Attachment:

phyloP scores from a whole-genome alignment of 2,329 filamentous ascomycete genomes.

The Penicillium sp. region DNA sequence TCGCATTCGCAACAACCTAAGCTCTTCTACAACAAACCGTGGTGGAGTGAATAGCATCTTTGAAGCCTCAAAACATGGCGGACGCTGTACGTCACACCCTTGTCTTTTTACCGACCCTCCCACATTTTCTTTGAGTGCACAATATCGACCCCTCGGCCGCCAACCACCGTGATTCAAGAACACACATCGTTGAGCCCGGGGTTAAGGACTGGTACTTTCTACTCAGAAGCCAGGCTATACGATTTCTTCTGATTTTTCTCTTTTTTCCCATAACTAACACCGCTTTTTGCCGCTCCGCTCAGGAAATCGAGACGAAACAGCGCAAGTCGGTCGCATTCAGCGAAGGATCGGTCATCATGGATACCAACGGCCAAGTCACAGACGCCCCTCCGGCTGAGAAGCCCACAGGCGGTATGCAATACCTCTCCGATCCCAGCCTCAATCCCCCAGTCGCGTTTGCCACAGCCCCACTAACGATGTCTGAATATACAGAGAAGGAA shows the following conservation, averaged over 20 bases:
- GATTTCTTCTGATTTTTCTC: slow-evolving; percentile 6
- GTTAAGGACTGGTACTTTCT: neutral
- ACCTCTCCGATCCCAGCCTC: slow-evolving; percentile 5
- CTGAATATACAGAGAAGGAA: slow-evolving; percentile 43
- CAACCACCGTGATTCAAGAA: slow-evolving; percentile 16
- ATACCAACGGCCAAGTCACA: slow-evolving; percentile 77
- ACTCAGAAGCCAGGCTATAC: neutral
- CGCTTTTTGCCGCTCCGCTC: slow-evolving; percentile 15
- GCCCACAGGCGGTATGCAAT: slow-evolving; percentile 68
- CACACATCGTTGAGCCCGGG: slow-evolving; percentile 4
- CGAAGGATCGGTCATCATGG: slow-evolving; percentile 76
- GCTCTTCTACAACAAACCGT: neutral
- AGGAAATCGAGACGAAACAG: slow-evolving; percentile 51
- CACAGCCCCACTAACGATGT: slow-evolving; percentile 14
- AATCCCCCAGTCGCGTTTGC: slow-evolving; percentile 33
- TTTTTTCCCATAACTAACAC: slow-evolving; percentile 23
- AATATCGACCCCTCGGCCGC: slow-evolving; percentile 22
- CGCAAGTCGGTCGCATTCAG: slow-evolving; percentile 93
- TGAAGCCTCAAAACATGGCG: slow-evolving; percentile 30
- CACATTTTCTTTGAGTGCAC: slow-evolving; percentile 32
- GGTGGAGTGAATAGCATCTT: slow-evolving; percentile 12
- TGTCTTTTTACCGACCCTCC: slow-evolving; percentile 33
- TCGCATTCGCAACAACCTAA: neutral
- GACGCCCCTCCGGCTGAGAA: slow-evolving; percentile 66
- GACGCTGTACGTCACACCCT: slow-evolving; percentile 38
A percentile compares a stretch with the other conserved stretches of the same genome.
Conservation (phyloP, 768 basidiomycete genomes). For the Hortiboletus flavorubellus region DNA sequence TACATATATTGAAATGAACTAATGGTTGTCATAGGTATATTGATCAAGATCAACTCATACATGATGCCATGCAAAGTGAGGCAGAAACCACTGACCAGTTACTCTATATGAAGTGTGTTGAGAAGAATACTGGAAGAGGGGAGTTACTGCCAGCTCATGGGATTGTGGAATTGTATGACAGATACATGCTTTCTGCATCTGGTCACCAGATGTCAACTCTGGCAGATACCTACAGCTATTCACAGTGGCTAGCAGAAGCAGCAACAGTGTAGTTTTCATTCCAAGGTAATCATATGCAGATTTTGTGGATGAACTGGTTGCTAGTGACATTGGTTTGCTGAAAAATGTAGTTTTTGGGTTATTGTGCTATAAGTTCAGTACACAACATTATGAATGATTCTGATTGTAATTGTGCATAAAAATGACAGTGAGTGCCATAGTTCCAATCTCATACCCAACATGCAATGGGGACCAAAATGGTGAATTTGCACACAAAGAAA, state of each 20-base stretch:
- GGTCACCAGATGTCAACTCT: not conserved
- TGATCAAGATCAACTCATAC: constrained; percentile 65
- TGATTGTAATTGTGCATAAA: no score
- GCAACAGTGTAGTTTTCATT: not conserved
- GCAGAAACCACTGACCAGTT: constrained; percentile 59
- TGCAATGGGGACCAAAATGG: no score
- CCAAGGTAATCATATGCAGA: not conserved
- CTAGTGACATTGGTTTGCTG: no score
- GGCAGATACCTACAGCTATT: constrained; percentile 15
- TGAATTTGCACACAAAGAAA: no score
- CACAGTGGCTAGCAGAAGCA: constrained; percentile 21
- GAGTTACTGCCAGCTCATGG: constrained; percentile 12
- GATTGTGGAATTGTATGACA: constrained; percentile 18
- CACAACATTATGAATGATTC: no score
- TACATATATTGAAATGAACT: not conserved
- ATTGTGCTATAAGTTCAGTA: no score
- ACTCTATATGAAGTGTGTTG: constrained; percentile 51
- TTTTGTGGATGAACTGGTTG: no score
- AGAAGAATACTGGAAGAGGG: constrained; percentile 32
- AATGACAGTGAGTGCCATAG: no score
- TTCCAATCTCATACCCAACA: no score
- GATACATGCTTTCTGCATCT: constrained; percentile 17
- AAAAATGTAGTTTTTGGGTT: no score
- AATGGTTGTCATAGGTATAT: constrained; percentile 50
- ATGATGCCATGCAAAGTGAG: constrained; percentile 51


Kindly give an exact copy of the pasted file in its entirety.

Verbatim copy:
phyloP scores from a whole-genome alignment of 2,329 filamentous ascomycete genomes.

The Penicillium sp. region DNA sequence TCGCATTCGCAACAACCTAAGCTCTTCTACAACAAACCGTGGTGGAGTGAATAGCATCTTTGAAGCCTCAAAACATGGCGGACGCTGTACGTCACACCCTTGTCTTTTTACCGACCCTCCCACATTTTCTTTGAGTGCACAATATCGACCCCTCGGCCGCCAACCACCGTGATTCAAGAACACACATCGTTGAGCCCGGGGTTAAGGACTGGTACTTTCTACTCAGAAGCCAGGCTATACGATTTCTTCTGATTTTTCTCTTTTTTCCCATAACTAACACCGCTTTTTGCCGCTCCGCTCAGGAAATCGAGACGAAACAGCGCAAGTCGGTCGCATTCAGCGAAGGATCGGTCATCATGGATACCAACGGCCAAGTCACAGACGCCCCTCCGGCTGAGAAGCCCACAGGCGGTATGCAATACCTCTCCGATCCCAGCCTCAATCCCCCAGTCGCGTTTGCCACAGCCCCACTAACGATGTCTGAATATACAGAGAAGGAA shows the following conservation, averaged over 20 bases:
- GATTTCTTCTGATTTTTCTC: slow-evolving; percentile 6
- GTTAAGGACTGGTACTTTCT: neutral
- ACCTCTCCGATCCCAGCCTC: slow-evolving; percentile 5
- CTGAATATACAGAGAAGGAA: slow-evolving; percentile 43
- CAACCACCGTGATTCAAGAA: slow-evolving; percentile 16
- ATACCAACGGCCAAGTCACA: slow-evolving; percentile 77
- ACTCAGAAGCCAGGCTATAC: neutral
- CGCTTTTTGCCGCTCCGCTC: slow-evolving; percentile 15
- GCCCACAGGCGGTATGCAAT: slow-evolving; percentile 68
- CACACATCGTTGAGCCCGGG: slow-evolving; percentile 4
- CGAAGGATCGGTCATCATGG: slow-evolving; percentile 76
- GCTCTTCTACAACAAACCGT: neutral
- AGGAAATCGAGACGAAACAG: slow-evolving; percentile 51
- CACAGCCCCACTAACGATGT: slow-evolving; percentile 14
- AATCCCCCAGTCGCGTTTGC: slow-evolving; percentile 33
- TTTTTTCCCATAACTAACAC: slow-evolving; percentile 23
- AATATCGACCCCTCGGCCGC: slow-evolving; percentile 22
- CGCAAGTCGGTCGCATTCAG: slow-evolving; percentile 93
- TGAAGCCTCAAAACATGGCG: slow-evolving; percentile 30
- CACATTTTCTTTGAGTGCAC: slow-evolving; percentile 32
- GGTGGAGTGAATAGCATCTT: slow-evolving; percentile 12
- TGTCTTTTTACCGACCCTCC: slow-evolving; percentile 33
- TCGCATTCGCAACAACCTAA: neutral
- GACGCCCCTCCGGCTGAGAA: slow-evolving; percentile 66
- GACGCTGTACGTCACACCCT: slow-evolving; percentile 38
A percentile compares a stretch with the other conserved stretches of the same genome.
Conservation (phyloP, 768 basidiomycete genomes). For the Hortiboletus flavorubellus region DNA sequence TACATATATTGAAATGAACTAATGGTTGTCATAGGTATATTGATCAAGATCAACTCATACATGATGCCATGCAAAGTGAGGCAGAAACCACTGACCAGTTACTCTATATGAAGTGTGTTGAGAAGAATACTGGAAGAGGGGAGTTACTGCCAGCTCATGGGATTGTGGAATTGTATGACAGATACATGCTTTCTGCATCTGGTCACCAGATGTCAACTCTGGCAGATACCTACAGCTATTCACAGTGGCTAGCAGAAGCAGCAACAGTGTAGTTTTCATTCCAAGGTAATCATATGCAGATTTTGTGGATGAACTGGTTGCTAGTGACATTGGTTTGCTGAAAAATGTAGTTTTTGGGTTATTGTGCTATAAGTTCAGTACACAACATTATGAATGATTCTGATTGTAATTGTGCATAAAAATGACAGTGAGTGCCATAGTTCCAATCTCATACCCAACATGCAATGGGGACCAAAATGGTGAATTTGCACACAAAGAAA, state of each 20-base stretch:
- GGTCACCAGATGTCAACTCT: not conserved
- TGATCAAGATCAACTCATAC: constrained; percentile 65
- TGATTGTAATTGTGCATAAA: no score
- GCAACAGTGTAGTTTTCATT: not conserved
- GCAGAAACCACTGACCAGTT: constrained; percentile 59
- TGCAATGGGGACCAAAATGG: no score
- CCAAGGTAATCATATGCAGA: not conserved
- CTAGTGACATTGGTTTGCTG: no score
- GGCAGATACCTACAGCTATT: constrained; percentile 15
- TGAATTTGCACACAAAGAAA: no score
- CACAGTGGCTAGCAGAAGCA: constrained; percentile 21
- GAGTTACTGCCAGCTCATGG: constrained; percentile 12
- GATTGTGGAATTGTATGACA: constrained; percentile 18
- CACAACATTATGAATGATTC: no score
- TACATATATTGAAATGAACT: not conserved
- ATTGTGCTATAAGTTCAGTA: no score
- ACTCTATATGAAGTGTGTTG: constrained; percentile 51
- TTTTGTGGATGAACTGGTTG: no score
- AGAAGAATACTGGAAGAGGG: constrained; percentile 32
- AATGACAGTGAGTGCCATAG: no score
- TTCCAATCTCATACCCAACA: no score
- GATACATGCTTTCTGCATCT: constrained; percentile 17
- AAAAATGTAGTTTTTGGGTT: no score
- AATGGTTGTCATAGGTATAT: constrained; percentile 50
- ATGATGCCATGCAAAGTGAG: constrained; percentile 51